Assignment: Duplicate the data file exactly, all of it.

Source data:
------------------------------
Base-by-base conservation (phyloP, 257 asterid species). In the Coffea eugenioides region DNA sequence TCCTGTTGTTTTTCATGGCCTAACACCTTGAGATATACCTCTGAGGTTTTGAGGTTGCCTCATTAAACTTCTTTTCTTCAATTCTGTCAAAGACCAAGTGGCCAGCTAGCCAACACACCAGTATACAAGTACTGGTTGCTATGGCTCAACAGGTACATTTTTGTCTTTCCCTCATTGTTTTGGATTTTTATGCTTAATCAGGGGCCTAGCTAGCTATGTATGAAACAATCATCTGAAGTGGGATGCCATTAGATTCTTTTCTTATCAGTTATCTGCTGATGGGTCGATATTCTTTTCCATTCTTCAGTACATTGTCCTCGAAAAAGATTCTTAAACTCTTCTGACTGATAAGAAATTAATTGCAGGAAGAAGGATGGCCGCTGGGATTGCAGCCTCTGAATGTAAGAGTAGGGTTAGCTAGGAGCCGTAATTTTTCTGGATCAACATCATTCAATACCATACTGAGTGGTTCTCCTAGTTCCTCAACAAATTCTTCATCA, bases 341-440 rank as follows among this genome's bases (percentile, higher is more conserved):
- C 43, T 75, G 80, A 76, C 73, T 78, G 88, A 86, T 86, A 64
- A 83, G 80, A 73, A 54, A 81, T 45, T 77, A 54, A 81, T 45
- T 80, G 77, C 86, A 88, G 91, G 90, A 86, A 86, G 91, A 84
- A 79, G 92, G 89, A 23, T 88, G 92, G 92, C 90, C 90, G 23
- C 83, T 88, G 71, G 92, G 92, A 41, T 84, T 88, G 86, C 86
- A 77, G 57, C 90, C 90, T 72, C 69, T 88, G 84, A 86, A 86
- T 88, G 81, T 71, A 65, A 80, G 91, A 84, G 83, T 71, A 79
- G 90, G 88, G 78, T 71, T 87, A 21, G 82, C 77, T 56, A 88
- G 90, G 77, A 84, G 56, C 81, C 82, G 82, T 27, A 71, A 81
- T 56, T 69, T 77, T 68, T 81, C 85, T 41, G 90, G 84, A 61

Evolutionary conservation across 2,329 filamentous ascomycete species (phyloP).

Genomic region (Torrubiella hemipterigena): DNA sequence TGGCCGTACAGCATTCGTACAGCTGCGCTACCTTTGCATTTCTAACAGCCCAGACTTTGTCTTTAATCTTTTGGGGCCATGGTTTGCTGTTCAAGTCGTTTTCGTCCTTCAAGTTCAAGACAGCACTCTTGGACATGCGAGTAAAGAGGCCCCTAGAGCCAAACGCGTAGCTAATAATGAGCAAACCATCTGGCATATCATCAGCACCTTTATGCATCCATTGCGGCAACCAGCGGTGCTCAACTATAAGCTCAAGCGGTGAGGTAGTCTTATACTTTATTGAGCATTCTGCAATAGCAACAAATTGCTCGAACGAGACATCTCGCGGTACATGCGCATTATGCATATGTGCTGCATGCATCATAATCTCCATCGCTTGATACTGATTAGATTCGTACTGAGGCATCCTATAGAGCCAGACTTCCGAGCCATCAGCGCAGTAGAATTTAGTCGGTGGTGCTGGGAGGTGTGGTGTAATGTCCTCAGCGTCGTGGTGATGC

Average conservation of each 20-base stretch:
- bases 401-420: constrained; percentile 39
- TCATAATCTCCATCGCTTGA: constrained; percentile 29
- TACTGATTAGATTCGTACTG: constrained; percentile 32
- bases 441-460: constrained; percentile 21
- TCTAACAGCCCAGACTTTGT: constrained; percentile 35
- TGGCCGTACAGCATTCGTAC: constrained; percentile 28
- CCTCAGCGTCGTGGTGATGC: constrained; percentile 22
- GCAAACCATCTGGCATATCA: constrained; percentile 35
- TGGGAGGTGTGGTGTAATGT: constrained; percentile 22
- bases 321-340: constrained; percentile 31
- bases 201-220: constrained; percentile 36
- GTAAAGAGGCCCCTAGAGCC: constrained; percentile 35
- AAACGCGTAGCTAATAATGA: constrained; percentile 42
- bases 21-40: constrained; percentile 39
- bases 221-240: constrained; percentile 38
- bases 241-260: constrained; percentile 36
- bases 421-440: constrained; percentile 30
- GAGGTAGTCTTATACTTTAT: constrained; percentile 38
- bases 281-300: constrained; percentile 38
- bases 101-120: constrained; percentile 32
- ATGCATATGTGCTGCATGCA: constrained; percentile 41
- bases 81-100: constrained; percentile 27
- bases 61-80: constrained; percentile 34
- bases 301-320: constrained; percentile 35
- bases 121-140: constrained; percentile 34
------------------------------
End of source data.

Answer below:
Base-by-base conservation (phyloP, 257 asterid species). In the Coffea eugenioides region DNA sequence TCCTGTTGTTTTTCATGGCCTAACACCTTGAGATATACCTCTGAGGTTTTGAGGTTGCCTCATTAAACTTCTTTTCTTCAATTCTGTCAAAGACCAAGTGGCCAGCTAGCCAACACACCAGTATACAAGTACTGGTTGCTATGGCTCAACAGGTACATTTTTGTCTTTCCCTCATTGTTTTGGATTTTTATGCTTAATCAGGGGCCTAGCTAGCTATGTATGAAACAATCATCTGAAGTGGGATGCCATTAGATTCTTTTCTTATCAGTTATCTGCTGATGGGTCGATATTCTTTTCCATTCTTCAGTACATTGTCCTCGAAAAAGATTCTTAAACTCTTCTGACTGATAAGAAATTAATTGCAGGAAGAAGGATGGCCGCTGGGATTGCAGCCTCTGAATGTAAGAGTAGGGTTAGCTAGGAGCCGTAATTTTTCTGGATCAACATCATTCAATACCATACTGAGTGGTTCTCCTAGTTCCTCAACAAATTCTTCATCA, bases 341-440 rank as follows among this genome's bases (percentile, higher is more conserved):
- C 43, T 75, G 80, A 76, C 73, T 78, G 88, A 86, T 86, A 64
- A 83, G 80, A 73, A 54, A 81, T 45, T 77, A 54, A 81, T 45
- T 80, G 77, C 86, A 88, G 91, G 90, A 86, A 86, G 91, A 84
- A 79, G 92, G 89, A 23, T 88, G 92, G 92, C 90, C 90, G 23
- C 83, T 88, G 71, G 92, G 92, A 41, T 84, T 88, G 86, C 86
- A 77, G 57, C 90, C 90, T 72, C 69, T 88, G 84, A 86, A 86
- T 88, G 81, T 71, A 65, A 80, G 91, A 84, G 83, T 71, A 79
- G 90, G 88, G 78, T 71, T 87, A 21, G 82, C 77, T 56, A 88
- G 90, G 77, A 84, G 56, C 81, C 82, G 82, T 27, A 71, A 81
- T 56, T 69, T 77, T 68, T 81, C 85, T 41, G 90, G 84, A 61

Evolutionary conservation across 2,329 filamentous ascomycete species (phyloP).

Genomic region (Torrubiella hemipterigena): DNA sequence TGGCCGTACAGCATTCGTACAGCTGCGCTACCTTTGCATTTCTAACAGCCCAGACTTTGTCTTTAATCTTTTGGGGCCATGGTTTGCTGTTCAAGTCGTTTTCGTCCTTCAAGTTCAAGACAGCACTCTTGGACATGCGAGTAAAGAGGCCCCTAGAGCCAAACGCGTAGCTAATAATGAGCAAACCATCTGGCATATCATCAGCACCTTTATGCATCCATTGCGGCAACCAGCGGTGCTCAACTATAAGCTCAAGCGGTGAGGTAGTCTTATACTTTATTGAGCATTCTGCAATAGCAACAAATTGCTCGAACGAGACATCTCGCGGTACATGCGCATTATGCATATGTGCTGCATGCATCATAATCTCCATCGCTTGATACTGATTAGATTCGTACTGAGGCATCCTATAGAGCCAGACTTCCGAGCCATCAGCGCAGTAGAATTTAGTCGGTGGTGCTGGGAGGTGTGGTGTAATGTCCTCAGCGTCGTGGTGATGC

Average conservation of each 20-base stretch:
- bases 401-420: constrained; percentile 39
- TCATAATCTCCATCGCTTGA: constrained; percentile 29
- TACTGATTAGATTCGTACTG: constrained; percentile 32
- bases 441-460: constrained; percentile 21
- TCTAACAGCCCAGACTTTGT: constrained; percentile 35
- TGGCCGTACAGCATTCGTAC: constrained; percentile 28
- CCTCAGCGTCGTGGTGATGC: constrained; percentile 22
- GCAAACCATCTGGCATATCA: constrained; percentile 35
- TGGGAGGTGTGGTGTAATGT: constrained; percentile 22
- bases 321-340: constrained; percentile 31
- bases 201-220: constrained; percentile 36
- GTAAAGAGGCCCCTAGAGCC: constrained; percentile 35
- AAACGCGTAGCTAATAATGA: constrained; percentile 42
- bases 21-40: constrained; percentile 39
- bases 221-240: constrained; percentile 38
- bases 241-260: constrained; percentile 36
- bases 421-440: constrained; percentile 30
- GAGGTAGTCTTATACTTTAT: constrained; percentile 38
- bases 281-300: constrained; percentile 38
- bases 101-120: constrained; percentile 32
- ATGCATATGTGCTGCATGCA: constrained; percentile 41
- bases 81-100: constrained; percentile 27
- bases 61-80: constrained; percentile 34
- bases 301-320: constrained; percentile 35
- bases 121-140: constrained; percentile 34